Choosing To Choose
Posted by Ken Klaus on January 18, 2011
As a rule I don’t make New Year resolutions. Not because I have anything against making resolutions or because I don’t see the beginning of a new year as a good time to make a fresh start. It’s just that I’ve come to see genuine, sustained change as something that requires a level of resolve that we renew, not with each New Year, but with every new day. The kind where you roll out of bed in the morning and remind yourself of the changes you want to make and the choices that will need to made in order to meet your long-term goals. So when I made the decision to, um, resolve to make 2011 a “year of decisions” the irony of my high-minded thinking on New Year resolutions was not lost on me; but I’ve decided to hang on to what remains of my intellectual integrity and simply call this my 2011 goal rather than a resolu . . . well you get the point.
The goal in its entirety is as follows:
I’ve decided 2011 is going to be about making decisions. So I’m already off to a good start. Decision #1 – I’m going to stop complaining about the things I can change and work to make some changes. Decision # 2 – I’m also going stop complaining about the things I can’t change, since this is mostly annoying, entirely unhelpful, and generally takes away from the time I should be spending on Decision #1.
Though the point of the goal is to do less complaining – something about me that really annoys me – I felt the outcomes needed to be more tangible. Hence the “making some changes” portion of the goal, which I anticipate will be the hardest part of the goal, because the ability to achieve genuine and sustained change almost always requires tough choices. Choices I’ve probably known for some time needed to be made but was unwilling or afraid to make before now. I’ve also come to see that by choosing not to choose, I’ve actually made my choice and it’s probably the wrong one. James Hollis in his book, Finding Meaning in the Second Half of Life: How to Finally Really Grow Up, makes the following observation:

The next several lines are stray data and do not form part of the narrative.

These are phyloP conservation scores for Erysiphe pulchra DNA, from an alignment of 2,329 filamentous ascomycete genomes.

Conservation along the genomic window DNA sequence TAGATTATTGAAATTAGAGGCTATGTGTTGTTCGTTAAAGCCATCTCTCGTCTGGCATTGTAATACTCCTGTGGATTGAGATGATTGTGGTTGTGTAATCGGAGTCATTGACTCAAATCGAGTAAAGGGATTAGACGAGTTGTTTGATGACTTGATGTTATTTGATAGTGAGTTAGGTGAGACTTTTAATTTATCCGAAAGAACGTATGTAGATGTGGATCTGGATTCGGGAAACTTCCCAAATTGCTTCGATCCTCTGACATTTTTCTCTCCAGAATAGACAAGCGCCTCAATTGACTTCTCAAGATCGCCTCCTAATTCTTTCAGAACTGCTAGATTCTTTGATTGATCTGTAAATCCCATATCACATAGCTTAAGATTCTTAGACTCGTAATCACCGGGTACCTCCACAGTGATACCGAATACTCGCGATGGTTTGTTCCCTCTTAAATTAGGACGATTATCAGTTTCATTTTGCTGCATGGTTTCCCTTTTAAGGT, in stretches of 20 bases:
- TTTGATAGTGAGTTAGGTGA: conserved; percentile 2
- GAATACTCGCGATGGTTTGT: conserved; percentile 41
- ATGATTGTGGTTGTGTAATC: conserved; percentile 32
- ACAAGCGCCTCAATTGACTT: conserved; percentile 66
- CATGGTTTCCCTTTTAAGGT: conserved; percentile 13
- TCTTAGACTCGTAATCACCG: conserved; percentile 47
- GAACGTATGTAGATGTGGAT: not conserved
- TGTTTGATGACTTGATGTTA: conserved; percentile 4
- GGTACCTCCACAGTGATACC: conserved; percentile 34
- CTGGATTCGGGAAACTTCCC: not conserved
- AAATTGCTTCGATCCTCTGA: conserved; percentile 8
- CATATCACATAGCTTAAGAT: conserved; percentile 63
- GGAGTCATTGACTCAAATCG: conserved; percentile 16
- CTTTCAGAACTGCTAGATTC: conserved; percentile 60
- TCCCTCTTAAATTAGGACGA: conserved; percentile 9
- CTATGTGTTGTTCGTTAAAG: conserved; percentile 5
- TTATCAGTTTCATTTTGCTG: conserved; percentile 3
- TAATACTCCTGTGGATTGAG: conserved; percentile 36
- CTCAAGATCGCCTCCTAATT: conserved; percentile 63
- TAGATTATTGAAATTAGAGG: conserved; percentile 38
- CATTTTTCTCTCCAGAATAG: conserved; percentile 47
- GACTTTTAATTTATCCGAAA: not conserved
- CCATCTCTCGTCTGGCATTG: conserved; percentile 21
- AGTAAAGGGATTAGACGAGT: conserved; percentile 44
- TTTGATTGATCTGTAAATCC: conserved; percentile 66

“We all suffer from the lingering message of childhood: that the world is big and powerful, and that we are vulnerable and dependent. Stepping forth into larger shoes, more spacious psychologies, remains intimidating throughout our lives. Moreover, virtually all of us lack a deep sense of permission to lead our own lives. We learned very early that the world exacted conditions that, if not met, could result in punishment or abandonment. That message, overlearned and internalized, remains a formidable block to the ego’s capacity to elect its own path. Yet it is clear that we cannot choose not to choose, for not choosing is a choice from which consequences flow . . .”
If the first part of my goal is the more challenging of the two, the second will likely prove to be more frustrating. Coming to understand and accept what we cannot change is more a function of experience than willpower. Moreover, while the intellectual and moral courage required when making a choice generally speaks to the integrity of our individuality; the ability to accept what is beyond our power to change speaks more to our maturity and understanding of our place in this world. Though this understanding often gives us pause in our personal lives, in our vocational lives it can leave us feeling demoralized, angry, cagey, and unproductive. The injustice or unfairness, real or perceived, of a bad situation at work can leave us feeling like little more than corporate capital – to be used as our “masters” see fit. This can be especially true in Western economies, where our political ideologies strongly inform our corporate identities and where democracy and freedom of choice are sacrosanct. But the truth is, unless we are self-employed most of us will never have the final say at work. There will always be someone above us steering the ship or at the very least someone with the power to veto our decisions. Understanding and accepting this situation, I expect, will significantly improve our level of engagement at work and may help us feel a deeper sense of contentment within our vocational and personal lives.
Which brings me back to the final part of Decision #2. After committing to not focus on what I cannot change (actually I’ve only really committed to not complaining about it, ‘cause I’m all about setting reasonable expectations) I can rightfully return my attention and energy to making some important and possibly big decisions this year – choices that may lead me in a completely new direction or maybe even to a brand new vocation. But more likely – and more importantly – making these decisions should lead to a deeper sense of meaning and purpose in both my personal and my vocational life, which now, in hindsight, may in fact be the goal I was trying to set in the first place. I hope the same will be true for you.